For 32 years, Rolling Thunder has rumbled through D.C. to honor our armed forces as well as raise awareness for soldiers Missing in Action or Prisoners of War.
While 2019 was their final ride, AMVETS will carry on the tradition this year. However, they can’t ride around D.C. due to COVID-19, but fear not, there is a solution: perform a 22mi ride in local towns for the cause.
The 22mi ride will draw attention to the 22 suicides that veterans commit per day on average and the 81,000 missing soldiers.
This tribute will be done virtually, to continue drawing attention to these issues and keep Rolling Thunder alive. The AMVETS is asking people to sign a petition imploring Congress to address these issues. Everyone will ride out at noon Sunday and record their trip with the REVER app to share their ride.
AMVETS is already preparing for 2021, which they hope will be done in person. There is a fundraiser underway to set it up as well. Everything kicks off Friday night with the wreath-laying and vigil at the Vietnam Veterans Memorial. Saturday, there will be a 2-hour Facebook Live event, then Sunday, these people can roll away for the cause.
One supporter, Fouad Qreitem, who Founded Paisanos Pizza, believes that nothing has changed. “It has a different name, but the same meaning,” he said. He also believes that the original name will return soon, as well as the event in 2021. Qreitem has supported ‘Rolling Thunder’ for 7 years. “I think it’s a great cause and their motto, ‘No man left behind’, is very important.”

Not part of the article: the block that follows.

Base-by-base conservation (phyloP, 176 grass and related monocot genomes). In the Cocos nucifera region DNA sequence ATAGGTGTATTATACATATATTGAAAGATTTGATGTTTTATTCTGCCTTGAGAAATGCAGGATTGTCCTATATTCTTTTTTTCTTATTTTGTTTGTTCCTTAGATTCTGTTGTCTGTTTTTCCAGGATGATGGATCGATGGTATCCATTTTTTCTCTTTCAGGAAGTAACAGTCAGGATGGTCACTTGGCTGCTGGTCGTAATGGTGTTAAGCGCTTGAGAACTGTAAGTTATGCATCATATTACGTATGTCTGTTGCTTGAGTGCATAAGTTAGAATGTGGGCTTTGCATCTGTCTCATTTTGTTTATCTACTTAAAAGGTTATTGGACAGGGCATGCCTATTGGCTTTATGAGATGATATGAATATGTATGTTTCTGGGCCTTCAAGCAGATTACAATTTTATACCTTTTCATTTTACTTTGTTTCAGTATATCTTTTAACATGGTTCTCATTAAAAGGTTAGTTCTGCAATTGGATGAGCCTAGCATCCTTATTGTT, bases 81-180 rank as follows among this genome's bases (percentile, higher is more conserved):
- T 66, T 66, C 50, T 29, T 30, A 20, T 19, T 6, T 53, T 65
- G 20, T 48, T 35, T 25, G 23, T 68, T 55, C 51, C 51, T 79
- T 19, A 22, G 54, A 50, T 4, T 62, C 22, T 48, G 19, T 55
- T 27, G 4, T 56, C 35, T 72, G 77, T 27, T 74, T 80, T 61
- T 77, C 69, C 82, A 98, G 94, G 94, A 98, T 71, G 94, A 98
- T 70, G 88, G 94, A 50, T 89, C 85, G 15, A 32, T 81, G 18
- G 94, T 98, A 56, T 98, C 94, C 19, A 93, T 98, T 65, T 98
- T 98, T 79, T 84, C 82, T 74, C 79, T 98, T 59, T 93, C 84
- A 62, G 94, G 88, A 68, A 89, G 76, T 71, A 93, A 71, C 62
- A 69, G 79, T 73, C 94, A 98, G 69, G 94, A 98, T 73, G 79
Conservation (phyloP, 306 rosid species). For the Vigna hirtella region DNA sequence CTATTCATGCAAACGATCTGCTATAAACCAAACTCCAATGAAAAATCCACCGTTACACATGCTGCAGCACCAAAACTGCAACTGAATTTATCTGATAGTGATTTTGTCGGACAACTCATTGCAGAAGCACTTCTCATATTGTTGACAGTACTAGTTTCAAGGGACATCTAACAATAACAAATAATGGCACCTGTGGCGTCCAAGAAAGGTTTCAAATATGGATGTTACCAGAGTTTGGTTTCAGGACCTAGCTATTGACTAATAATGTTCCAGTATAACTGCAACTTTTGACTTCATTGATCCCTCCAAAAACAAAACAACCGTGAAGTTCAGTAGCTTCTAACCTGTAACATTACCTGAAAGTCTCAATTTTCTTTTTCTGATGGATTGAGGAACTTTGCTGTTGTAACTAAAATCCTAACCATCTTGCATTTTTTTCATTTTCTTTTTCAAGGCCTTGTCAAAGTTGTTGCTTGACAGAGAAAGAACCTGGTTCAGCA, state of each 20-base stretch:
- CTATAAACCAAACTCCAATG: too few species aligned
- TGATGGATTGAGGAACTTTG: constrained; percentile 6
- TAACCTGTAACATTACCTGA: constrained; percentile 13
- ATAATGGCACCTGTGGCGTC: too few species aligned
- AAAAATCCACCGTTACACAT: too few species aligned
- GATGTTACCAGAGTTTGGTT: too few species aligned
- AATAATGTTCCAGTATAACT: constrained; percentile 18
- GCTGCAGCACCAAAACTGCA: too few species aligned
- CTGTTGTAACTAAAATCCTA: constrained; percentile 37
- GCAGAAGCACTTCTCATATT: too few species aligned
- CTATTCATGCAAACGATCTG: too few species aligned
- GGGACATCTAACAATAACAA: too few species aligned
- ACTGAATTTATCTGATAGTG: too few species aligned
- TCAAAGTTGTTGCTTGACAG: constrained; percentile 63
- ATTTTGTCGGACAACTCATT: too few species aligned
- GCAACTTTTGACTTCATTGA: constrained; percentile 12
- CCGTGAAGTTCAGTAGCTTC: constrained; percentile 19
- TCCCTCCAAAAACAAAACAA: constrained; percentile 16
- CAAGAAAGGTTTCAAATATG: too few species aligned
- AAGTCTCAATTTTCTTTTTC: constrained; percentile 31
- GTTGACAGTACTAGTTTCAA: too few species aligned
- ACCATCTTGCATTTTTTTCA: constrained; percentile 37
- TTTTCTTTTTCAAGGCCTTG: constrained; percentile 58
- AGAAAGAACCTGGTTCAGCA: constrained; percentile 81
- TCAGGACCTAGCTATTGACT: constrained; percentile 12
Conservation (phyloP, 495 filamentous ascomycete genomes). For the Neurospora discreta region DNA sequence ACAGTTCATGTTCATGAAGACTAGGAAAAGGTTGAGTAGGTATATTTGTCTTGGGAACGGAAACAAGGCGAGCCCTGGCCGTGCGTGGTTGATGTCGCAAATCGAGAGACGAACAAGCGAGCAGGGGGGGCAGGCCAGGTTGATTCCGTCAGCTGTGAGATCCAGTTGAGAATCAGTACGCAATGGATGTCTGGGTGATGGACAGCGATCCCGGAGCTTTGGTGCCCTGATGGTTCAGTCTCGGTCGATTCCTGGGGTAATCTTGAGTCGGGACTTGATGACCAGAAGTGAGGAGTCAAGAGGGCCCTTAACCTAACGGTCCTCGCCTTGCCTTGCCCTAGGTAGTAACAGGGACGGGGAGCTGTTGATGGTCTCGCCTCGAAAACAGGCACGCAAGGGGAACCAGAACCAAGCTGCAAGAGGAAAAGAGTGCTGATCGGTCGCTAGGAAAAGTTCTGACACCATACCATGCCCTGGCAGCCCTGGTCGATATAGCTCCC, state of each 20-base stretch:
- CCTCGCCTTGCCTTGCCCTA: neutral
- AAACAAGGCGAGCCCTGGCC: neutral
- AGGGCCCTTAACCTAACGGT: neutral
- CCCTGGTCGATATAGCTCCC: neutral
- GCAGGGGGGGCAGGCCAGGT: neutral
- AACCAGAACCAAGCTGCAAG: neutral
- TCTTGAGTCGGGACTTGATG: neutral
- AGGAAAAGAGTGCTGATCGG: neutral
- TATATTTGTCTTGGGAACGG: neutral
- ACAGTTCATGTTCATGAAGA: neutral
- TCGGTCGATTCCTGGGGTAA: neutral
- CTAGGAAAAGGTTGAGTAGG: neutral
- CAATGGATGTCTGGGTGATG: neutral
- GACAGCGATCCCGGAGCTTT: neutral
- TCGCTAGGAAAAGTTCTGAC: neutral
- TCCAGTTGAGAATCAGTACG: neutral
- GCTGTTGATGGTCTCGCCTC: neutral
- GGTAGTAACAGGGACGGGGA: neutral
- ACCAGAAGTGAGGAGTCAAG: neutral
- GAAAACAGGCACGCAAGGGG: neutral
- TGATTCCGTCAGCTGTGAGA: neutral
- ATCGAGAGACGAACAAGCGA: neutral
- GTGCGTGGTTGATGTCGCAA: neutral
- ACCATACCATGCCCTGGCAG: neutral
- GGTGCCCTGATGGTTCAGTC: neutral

Joe Chenelly, the National Executive Director for AMVETS, said that the name had to be changed to “keep the tradition going without using their name.” The goal was also to do events in small towns instead of the bigger cities, especially when COVID-19 came into play. There are 250,000 members involved with 3,000 chapters nationwide. Chenelly is set to go to the White House to promote the causes that AMVETS is supporting.
Locally, Brooks Cycles LLC has been involved with this event for 12 years and views the event as bringing people together. “You can’t put a name on it, it brings people together to honor those who’ve made great sacrifices for this great nation,” said Jason Brooks. Brooks, a former Marine, started this business for himself and still connects to the military.
“I’m proud to be a part of this,” Brooks said, explaining that, “It means a lot for us veterans to see our fallen brothers and sisters being honored.” He concluded that, “We will never forget those that have given the ultimate sacrifice for this great nation.”